Australia and New Zealand are two of just six economically free countries in the world, according to The Heritage Foundation’s 2020 Index of Economic Freedom, but they have chosen dramatically different paths in dealing with the coronavirus health crisis.
Australia has been far more mindful of the economic freedom of its people.
Both nations have done well in combating the COVID-19 pandemic that has been unleashed on the world. The number of cases and deaths from the virus per million of their populations are low compared with many countries, and the spread of the virus has been well-mitigated.
During the pandemic, Australia has been cautious not to infringe on economic freedom when it doesn’t have to, allowing schools to decide to remain open, for example, and allowing many businesses to operate, including mining, construction, and restaurants for takeout.
New Zealand’s economic lockdown, by contrast, has been severe—stopping virtually all businesses from operating until very recently, slightly loosening some restrictions, but still not allowing businesses to interact with customers.
As a result, Australia and New Zealand face very different economic horizons ahead of them.
As was recently discussed in The Wall Street Journal:
Economists expect New Zealand’s economy to contract by more than 20% in the three months through June, compared with the quarter immediately prior, whereas Australia’s economy is expected to shrink some 13% over the same period.
‘This reflects the fact that [New Zealand’s] lockdown is very strict. We also see quite a protracted recovery here,’ said Elizabeth Kendall, an economist with Australia & New Zealand Banking Group Ltd. in New Zealand.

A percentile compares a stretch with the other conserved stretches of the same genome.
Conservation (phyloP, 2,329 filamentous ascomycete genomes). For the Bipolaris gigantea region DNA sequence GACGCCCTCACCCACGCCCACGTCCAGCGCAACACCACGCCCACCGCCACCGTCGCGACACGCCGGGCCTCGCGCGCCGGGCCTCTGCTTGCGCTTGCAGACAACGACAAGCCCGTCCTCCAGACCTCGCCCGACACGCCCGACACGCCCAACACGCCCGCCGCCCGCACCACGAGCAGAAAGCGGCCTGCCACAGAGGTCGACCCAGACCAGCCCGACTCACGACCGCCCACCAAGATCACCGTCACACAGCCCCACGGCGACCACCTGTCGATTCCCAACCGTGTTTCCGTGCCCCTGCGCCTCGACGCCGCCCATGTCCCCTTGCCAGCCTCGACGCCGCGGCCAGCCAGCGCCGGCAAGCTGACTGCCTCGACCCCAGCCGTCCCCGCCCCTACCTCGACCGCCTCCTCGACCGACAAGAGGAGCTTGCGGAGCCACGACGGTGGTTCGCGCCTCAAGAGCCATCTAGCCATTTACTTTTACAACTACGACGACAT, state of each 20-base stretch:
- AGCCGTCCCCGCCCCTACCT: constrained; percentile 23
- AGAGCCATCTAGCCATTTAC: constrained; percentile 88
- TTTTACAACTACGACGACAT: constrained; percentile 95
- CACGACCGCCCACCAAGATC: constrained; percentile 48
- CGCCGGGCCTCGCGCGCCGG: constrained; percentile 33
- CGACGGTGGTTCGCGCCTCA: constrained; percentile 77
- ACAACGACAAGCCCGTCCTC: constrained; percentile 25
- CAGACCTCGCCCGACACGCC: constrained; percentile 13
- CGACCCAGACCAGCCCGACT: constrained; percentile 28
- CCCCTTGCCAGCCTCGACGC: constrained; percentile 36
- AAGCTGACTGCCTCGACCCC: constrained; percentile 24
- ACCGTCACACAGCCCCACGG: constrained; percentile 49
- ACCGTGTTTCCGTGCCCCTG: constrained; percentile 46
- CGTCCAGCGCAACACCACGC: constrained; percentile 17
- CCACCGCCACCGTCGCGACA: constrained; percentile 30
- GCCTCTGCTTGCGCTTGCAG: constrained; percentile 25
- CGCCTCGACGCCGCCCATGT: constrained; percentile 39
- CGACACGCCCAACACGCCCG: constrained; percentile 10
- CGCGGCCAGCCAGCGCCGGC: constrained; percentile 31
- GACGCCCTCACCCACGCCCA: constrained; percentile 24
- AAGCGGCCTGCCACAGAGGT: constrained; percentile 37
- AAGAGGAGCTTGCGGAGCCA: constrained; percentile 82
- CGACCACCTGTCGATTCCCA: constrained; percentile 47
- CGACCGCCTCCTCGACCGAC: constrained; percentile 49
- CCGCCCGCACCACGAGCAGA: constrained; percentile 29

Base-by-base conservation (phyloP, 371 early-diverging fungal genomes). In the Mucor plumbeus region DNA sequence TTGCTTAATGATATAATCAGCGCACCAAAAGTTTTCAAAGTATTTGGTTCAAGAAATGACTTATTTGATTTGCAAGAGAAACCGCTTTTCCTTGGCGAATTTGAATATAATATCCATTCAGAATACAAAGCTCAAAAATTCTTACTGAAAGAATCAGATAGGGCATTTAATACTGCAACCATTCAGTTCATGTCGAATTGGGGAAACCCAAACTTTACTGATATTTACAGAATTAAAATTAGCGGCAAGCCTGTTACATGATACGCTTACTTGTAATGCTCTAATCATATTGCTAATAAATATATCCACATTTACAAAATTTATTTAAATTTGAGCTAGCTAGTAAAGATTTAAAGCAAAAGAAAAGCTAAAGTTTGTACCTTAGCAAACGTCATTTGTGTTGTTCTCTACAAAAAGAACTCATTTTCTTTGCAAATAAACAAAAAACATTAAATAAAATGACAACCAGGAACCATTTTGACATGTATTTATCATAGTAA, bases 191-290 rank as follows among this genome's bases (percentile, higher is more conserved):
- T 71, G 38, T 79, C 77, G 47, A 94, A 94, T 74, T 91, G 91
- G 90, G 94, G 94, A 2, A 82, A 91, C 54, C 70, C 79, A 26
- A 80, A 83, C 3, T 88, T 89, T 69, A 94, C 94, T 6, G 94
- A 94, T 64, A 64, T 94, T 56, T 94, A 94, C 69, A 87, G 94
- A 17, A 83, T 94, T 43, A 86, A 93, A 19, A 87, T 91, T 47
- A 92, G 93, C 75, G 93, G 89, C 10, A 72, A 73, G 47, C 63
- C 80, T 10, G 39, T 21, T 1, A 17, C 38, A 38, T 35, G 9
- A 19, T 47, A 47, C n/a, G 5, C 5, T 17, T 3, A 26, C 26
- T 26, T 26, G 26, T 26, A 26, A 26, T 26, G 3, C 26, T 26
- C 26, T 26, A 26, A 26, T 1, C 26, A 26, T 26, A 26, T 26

The banking group expects New Zealand’s economy to be 10.4% smaller at the end of 2020 than it was at the start of the calendar year. For Australia, that contraction is forecast at 4.7%.
New Zealand’s jobless rate may rise to 13.5% from 4% at the end of last year, according to government forecasts. Australia’s central bank has forecast the country’s unemployment rate will roughly double to 10% by June.
Australia’s economic outlook is only about half as bad as New Zealand’s because key industries there have remained operating during the COVID-19 pandemic, and Australians have retained much of the economic freedom that New Zealand’s government has, at least temporarily, taken away.
The contrasting responses to the pandemic of Australia and New Zealand and their impact on the overall economic health of the two countries have important implications for America, particularly as we approach critical decisions about reopening the U.S. economy.
As a recent Heritage Foundation report pointedly noted:
Policymakers need to consider these costs and the public health costs of severe economic reverses when determining the breadth and duration of public health-motivated shutdown orders or lesser restrictions.
This piece originally appeared in The Daily Signal